Taken by itself, Woods’s change in his claim to when he and Heather first started dating could have easily been chalked up to a typo or misremembering. However, after more evidence was subsequently thrust into the spotlight, the facts he gave in his denial highlighted the cracks in his story.

During Woods 2013 podcast episode on the Tom Woods Show entitled “Thanksgiving Turkey With Heather Woods,” Woods and Heather, then still married, launched into a conversation about the start of their relationship. Rather than saying that they started dating when Heather moved to New York in 2001, which is a story that Woods is still running with at the time this is being written, Heather says in the episode that their first real date was a phone call because she lived in Oklahoma: (11:34) “So our first actual date, I guess you would call it, was a three hour phone call, as you’re in New York and I was in Oklahoma.”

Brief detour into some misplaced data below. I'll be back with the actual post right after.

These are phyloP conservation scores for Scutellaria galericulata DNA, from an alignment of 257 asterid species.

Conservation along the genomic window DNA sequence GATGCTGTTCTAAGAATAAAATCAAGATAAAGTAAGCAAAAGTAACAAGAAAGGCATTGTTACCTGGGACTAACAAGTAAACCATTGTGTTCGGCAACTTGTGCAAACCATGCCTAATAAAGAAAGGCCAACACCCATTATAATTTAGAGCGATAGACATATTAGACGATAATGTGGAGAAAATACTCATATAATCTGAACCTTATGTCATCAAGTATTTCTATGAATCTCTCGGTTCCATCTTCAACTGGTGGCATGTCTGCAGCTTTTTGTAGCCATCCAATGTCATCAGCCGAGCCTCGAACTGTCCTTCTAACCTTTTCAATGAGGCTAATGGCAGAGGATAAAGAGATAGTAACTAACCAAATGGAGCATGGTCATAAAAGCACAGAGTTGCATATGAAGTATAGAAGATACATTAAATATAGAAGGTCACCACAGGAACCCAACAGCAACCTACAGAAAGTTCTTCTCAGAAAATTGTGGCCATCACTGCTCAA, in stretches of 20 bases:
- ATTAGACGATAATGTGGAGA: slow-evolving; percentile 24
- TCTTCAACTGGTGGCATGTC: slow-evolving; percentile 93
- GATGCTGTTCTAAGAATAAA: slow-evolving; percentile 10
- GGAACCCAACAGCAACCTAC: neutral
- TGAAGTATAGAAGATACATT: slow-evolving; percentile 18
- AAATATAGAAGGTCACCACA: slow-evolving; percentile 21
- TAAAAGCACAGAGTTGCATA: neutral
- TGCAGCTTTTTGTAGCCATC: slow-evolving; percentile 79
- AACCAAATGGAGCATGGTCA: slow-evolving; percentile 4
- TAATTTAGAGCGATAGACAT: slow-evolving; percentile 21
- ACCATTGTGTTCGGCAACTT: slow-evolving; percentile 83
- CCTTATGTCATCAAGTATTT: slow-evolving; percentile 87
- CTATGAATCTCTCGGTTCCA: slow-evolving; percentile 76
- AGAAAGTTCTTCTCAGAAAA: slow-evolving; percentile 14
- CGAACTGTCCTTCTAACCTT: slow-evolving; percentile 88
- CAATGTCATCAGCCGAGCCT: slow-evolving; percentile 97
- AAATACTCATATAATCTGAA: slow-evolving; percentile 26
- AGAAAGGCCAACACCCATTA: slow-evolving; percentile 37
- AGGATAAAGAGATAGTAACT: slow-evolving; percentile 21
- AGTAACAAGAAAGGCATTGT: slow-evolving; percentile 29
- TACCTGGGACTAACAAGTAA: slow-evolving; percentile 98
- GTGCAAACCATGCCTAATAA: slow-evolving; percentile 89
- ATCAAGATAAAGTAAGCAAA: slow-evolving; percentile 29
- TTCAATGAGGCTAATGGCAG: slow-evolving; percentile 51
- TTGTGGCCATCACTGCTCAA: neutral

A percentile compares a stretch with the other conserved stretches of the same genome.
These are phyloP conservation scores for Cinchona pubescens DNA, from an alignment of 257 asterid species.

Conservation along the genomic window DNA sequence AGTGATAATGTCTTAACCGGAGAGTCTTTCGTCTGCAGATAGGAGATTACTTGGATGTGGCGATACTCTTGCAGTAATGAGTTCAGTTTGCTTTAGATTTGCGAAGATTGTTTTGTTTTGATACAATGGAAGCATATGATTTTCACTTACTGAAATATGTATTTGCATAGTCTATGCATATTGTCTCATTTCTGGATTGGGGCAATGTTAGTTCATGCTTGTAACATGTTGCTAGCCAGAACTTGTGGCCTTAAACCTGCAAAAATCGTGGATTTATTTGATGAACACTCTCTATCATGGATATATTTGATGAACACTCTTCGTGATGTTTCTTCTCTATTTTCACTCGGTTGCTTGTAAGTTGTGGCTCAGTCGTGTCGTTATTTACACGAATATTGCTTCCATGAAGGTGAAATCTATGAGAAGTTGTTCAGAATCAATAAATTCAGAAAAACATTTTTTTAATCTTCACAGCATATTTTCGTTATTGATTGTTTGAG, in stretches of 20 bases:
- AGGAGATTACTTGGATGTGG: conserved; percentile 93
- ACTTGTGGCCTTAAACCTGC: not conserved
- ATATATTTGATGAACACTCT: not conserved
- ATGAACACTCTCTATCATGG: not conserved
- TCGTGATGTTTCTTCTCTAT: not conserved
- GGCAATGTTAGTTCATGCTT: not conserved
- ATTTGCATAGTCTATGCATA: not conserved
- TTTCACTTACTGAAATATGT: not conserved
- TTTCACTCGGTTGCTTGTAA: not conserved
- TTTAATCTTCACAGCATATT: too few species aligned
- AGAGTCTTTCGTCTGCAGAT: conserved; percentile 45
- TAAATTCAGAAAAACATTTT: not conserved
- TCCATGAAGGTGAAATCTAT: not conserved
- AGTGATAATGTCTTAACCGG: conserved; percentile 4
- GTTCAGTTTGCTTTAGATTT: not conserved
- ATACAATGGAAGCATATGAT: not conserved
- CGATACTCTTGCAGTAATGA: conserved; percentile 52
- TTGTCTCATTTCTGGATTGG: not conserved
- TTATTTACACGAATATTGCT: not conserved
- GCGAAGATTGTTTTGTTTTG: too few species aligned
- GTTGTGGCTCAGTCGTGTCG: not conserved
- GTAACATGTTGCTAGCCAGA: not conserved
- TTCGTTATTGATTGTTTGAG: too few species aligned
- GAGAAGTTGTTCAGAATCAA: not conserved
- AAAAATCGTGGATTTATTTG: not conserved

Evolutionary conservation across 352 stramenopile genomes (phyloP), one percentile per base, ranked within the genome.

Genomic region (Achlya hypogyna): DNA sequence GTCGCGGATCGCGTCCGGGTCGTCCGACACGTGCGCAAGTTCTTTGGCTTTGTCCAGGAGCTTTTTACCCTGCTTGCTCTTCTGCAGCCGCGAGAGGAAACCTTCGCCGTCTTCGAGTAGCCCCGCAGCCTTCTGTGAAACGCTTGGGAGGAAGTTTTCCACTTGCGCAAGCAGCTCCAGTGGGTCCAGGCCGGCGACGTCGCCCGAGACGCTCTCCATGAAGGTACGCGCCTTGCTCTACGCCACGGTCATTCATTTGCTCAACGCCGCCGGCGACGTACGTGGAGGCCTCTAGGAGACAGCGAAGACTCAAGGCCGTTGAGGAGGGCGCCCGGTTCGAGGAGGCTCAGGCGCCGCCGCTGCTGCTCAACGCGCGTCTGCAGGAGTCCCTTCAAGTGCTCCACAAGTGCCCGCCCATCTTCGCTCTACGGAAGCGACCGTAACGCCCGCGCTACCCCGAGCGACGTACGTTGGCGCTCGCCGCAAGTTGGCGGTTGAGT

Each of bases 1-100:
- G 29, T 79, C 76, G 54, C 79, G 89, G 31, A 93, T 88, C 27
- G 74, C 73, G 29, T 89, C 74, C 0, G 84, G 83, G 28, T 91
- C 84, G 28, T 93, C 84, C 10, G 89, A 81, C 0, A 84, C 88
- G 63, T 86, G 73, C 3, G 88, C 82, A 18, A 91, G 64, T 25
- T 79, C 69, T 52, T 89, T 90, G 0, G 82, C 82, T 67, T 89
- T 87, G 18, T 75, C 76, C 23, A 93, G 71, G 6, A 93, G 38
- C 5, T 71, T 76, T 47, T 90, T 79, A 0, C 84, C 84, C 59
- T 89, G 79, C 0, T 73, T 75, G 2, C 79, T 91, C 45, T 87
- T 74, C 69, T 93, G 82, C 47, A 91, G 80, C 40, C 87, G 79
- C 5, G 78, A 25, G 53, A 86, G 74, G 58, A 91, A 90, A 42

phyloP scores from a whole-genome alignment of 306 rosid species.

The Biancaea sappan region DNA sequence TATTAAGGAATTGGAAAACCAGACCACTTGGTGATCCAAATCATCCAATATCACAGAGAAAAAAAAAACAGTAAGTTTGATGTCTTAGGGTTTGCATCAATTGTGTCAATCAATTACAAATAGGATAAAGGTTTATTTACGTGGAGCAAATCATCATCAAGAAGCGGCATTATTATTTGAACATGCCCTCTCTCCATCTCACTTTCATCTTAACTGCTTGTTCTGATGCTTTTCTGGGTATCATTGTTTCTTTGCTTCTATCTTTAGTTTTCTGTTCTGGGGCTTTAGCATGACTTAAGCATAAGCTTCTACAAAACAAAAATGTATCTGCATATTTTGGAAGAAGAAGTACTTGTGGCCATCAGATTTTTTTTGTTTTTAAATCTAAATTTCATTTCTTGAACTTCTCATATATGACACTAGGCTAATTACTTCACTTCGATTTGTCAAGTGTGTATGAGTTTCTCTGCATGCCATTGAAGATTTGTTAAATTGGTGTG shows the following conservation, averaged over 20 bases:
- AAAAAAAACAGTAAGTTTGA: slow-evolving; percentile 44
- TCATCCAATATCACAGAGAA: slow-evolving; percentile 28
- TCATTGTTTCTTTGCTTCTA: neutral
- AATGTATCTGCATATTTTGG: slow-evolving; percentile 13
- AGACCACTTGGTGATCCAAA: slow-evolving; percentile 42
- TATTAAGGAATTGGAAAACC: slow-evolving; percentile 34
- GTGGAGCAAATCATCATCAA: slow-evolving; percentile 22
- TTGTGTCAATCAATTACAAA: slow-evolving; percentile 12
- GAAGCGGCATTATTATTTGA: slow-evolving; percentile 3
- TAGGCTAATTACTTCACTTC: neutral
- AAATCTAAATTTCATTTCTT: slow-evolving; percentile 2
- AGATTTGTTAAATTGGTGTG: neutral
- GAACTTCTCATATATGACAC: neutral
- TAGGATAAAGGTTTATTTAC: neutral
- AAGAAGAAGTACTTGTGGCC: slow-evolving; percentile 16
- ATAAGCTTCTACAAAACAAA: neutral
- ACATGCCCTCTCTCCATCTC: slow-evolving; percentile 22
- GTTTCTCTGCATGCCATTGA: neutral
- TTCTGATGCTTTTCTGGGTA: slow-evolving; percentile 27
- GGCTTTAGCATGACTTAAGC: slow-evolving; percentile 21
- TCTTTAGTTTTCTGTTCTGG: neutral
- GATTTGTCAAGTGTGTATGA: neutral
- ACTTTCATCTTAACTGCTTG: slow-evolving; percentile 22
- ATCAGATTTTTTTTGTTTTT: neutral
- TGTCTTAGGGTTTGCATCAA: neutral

Now, the devil’s advocate position here would be that maybe this was directly before she moved to New York. However, as part of the same conversation, she says the following, indicating that they were dating, but far away from each other, for several years: (13:16) “Yeah, so, but I remember you know over the course of the next few years, while we did a lot of phone calls, he asked about how did I feel about the Republicans versus the Democrats?”

Given that “a few” generally refers to three or more, this invalidates Woods’s claim of having started dating Heather in 2001. In this case, a few years before their getting married in 2002 would be 1999, where Heather was only 15 years old until May. There is one more interesting interaction within the video. At 13:52, Heather says “Some of my instincts were kind of already in what your camp but because I was…” She can be heard whispering something, followed by the sound of laughter, and then Woods saying “yeah that’s ok.” She then continues with “because I was so young I hadn’t developed really theories around it at that point.” It is clear that she was asking whether it’s ok to say that she was young, with Woods giving her his approval.